Most Recent Articles In Food
Latest Food Articles
- Former Fat Radish Sous Chef Matty Bennett Opens The Lucky Bee
- Brian Loiacono Bringing New Flavor to Acme Reopening
- Your New Late-night Haunt: Vandal Opens on the Lower East Side
More Articles By
“Milan is dull, there is no place to go,” says Dan Caten of Dsquared2.
So he and his twin Dean decided to fix things by opening their own restaurant. Due to be unveiled on Thursday with a cocktail party during fashion week, a day after the brand’s show, the Caten twins have been developing the blueprint and interior design for the venue with Storage studio and Dimore Studio. The new bar and restaurant, called Ceresio 7 and headed by former Bulgari Hotel chef Elio Sironi, is located at the penthouse level of the Dsquared2 headquarters, in a Thirties building on Via Ceresio.
This story first appeared in the September 17, 2013 issue of WWD. Subscribe Today.
The Catens, who are Canadian, and are based in London, were looking at catering to the needs of equally international guests with a “fun locale that would be more like a home,” says Caten, who was putting the final touches to the space on Monday. The furniture is in line with the Thirties and Forties style of the building, with warm light blue walls, brass or red and green lacquered elements, billiard lamps and fireplaces.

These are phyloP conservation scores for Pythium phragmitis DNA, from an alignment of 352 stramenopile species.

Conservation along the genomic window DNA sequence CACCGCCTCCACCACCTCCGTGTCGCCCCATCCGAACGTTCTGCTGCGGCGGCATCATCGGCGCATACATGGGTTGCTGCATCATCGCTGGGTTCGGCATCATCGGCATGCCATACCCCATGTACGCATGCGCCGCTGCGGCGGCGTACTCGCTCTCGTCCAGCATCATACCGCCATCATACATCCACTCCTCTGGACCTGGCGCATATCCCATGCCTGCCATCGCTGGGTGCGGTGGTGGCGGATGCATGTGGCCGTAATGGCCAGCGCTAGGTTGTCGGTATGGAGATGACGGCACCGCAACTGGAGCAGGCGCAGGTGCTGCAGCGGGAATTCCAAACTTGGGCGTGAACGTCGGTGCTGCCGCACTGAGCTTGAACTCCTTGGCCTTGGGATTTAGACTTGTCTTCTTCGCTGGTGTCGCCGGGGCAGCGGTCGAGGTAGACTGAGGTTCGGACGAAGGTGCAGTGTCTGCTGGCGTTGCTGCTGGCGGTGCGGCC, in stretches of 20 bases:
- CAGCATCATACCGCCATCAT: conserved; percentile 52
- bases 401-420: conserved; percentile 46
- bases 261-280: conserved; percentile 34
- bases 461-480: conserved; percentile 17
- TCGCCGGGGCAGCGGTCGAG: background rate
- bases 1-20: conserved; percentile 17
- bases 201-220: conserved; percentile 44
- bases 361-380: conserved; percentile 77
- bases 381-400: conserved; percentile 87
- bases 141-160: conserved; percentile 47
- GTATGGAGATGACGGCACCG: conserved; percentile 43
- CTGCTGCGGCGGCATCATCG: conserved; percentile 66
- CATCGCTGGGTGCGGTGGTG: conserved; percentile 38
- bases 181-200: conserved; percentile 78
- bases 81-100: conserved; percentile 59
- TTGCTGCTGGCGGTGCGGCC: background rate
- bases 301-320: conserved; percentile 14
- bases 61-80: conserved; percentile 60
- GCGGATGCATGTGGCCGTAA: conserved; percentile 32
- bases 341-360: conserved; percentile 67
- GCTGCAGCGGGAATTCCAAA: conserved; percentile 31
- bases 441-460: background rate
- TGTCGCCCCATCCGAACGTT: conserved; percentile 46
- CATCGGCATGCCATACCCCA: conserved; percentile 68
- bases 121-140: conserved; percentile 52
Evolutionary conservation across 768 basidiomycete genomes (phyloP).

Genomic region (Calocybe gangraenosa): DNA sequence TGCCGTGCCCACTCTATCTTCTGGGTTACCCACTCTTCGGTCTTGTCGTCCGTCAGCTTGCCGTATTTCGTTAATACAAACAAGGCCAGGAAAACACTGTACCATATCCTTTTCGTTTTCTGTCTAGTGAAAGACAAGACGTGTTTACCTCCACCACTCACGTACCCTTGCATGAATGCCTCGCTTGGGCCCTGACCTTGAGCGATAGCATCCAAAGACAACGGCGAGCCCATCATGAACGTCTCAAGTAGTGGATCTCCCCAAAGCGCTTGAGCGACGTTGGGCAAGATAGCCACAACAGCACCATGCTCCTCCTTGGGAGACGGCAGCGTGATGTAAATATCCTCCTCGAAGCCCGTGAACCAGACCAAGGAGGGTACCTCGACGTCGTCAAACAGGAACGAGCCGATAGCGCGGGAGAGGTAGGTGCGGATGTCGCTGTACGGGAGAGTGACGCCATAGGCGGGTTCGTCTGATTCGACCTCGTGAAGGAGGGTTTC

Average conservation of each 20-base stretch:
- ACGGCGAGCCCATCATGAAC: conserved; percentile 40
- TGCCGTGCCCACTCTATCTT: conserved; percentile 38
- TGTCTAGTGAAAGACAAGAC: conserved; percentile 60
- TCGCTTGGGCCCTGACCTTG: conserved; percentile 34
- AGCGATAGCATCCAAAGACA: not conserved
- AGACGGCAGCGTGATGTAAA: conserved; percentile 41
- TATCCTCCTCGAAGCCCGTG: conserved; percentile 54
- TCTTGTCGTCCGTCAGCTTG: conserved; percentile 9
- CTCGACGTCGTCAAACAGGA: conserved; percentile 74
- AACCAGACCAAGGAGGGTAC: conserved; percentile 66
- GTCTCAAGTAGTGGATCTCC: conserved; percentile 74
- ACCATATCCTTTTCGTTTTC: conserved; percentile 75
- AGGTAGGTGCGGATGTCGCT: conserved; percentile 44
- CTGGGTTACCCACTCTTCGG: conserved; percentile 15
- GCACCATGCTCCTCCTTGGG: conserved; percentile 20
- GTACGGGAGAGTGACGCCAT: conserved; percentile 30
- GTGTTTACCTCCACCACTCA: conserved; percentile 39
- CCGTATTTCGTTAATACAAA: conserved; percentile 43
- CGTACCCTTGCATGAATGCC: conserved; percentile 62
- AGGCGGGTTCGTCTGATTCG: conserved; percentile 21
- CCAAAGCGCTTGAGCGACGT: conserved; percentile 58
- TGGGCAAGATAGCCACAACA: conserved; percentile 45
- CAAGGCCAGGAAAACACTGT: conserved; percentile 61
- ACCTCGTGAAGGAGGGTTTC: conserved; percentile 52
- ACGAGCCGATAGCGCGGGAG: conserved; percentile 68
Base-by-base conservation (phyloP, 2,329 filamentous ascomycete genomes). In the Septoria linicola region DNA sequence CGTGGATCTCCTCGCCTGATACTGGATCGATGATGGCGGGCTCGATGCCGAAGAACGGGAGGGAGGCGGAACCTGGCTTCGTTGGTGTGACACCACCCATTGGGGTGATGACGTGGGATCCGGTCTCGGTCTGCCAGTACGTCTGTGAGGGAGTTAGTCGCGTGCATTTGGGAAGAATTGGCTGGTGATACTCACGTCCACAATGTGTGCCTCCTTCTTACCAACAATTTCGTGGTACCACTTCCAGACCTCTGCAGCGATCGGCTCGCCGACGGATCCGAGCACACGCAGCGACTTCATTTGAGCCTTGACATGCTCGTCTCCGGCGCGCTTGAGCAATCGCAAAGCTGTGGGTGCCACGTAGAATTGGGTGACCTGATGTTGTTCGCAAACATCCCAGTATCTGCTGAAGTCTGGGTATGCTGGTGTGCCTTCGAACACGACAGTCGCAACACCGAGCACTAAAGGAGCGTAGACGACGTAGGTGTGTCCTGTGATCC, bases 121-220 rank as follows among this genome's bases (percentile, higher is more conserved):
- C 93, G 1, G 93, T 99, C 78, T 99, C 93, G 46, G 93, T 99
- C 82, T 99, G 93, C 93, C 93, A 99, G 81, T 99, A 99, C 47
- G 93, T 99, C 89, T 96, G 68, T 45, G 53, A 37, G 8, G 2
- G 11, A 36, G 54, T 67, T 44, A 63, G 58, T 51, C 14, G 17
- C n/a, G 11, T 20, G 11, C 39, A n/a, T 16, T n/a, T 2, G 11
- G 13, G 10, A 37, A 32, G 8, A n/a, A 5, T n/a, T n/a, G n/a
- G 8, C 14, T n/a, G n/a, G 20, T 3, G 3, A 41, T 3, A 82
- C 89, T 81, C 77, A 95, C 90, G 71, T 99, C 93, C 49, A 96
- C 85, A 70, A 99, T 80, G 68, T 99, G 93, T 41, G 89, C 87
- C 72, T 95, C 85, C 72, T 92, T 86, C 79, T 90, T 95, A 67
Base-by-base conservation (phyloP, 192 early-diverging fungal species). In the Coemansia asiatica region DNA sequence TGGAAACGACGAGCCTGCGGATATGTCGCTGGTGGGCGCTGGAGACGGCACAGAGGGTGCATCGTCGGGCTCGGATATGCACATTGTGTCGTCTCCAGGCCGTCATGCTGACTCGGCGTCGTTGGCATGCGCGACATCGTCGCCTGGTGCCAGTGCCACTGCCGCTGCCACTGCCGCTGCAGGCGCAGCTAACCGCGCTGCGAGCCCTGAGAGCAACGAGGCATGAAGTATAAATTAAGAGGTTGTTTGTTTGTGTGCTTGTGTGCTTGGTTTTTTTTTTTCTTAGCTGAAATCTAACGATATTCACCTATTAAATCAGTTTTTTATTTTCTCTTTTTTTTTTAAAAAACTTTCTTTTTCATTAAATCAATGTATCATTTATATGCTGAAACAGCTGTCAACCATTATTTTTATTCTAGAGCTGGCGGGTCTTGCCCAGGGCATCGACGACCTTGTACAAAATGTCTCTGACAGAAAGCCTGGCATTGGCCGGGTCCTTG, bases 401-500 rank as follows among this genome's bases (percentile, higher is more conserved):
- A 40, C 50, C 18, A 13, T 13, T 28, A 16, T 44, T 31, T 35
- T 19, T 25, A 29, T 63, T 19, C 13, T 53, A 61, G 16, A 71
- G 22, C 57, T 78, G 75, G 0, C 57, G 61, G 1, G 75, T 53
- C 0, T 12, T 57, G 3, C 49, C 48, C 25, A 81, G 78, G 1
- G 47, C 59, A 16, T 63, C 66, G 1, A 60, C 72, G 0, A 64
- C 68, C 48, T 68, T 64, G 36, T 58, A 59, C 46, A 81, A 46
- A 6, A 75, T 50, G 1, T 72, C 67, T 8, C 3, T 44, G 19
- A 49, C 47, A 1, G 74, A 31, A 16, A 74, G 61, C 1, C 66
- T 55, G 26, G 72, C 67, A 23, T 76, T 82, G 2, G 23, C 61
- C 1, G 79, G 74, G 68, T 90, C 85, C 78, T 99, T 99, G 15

“This is a real estate project,” notes Gianfranco Maccarrone, chief executive officer of the company, which owns the palazzo. “It completes the Dsquared2 lifestyle and its image should reflect the building and the company.”
“We don’t want to be restaurateurs, we only provide a style input,” adds Caten.
Ceresio 7 is managed by partners Edoardo Grassi, Marco Civitelli and Luca Pardini, who also headed up the Hotel Bulgari restaurant.
The staff will wear Dsquared2 uniforms, which Caten described as “classic, unisex, with long Thirties aprons, long ties, white shirts and black gabardine pants —and sleek hair.”
With a stunning circular view over Milan, the terrace also features two pools and outside lounging and dining. “If you are stuck in Milan there is no place to go, as public pools here are noisy and not chic. We had London’s Shoreditch House in mind, but here you need to reserve, this is not a by-member but by-capacity locale,” says Caten.
Sironi says food will be mainly Italian but with international and seasonal products. “Enough with finger food, reductions and essences. I want to return to grilled food and wooden ovens. There’s been too much technology in the kitchen,” says Sironi, cooking polenta in the airy and luminous kitchen. The menu spans from spaghetti with tomato sauce, goat cheese and lemon peel, to Milanese cotoletta or carpaccio with white truffle and grilled fish. About 180 wine labels from Italy will be available as well as Champagnes.
Asked about a home line, Caten says: “We are getting there, the idea has always been there, but we need to concentrate on what we have now.”
A guest house is also in the works, which is expected to be completed by the end of next year.
Ceresio 7 will be open from 10 a.m. to 2 a.m., from breakfast to after-dinner drinks and offers Sunday brunch, seating from 60 to 80 in winter, and up to 200 in summer, with the added service of valet parking.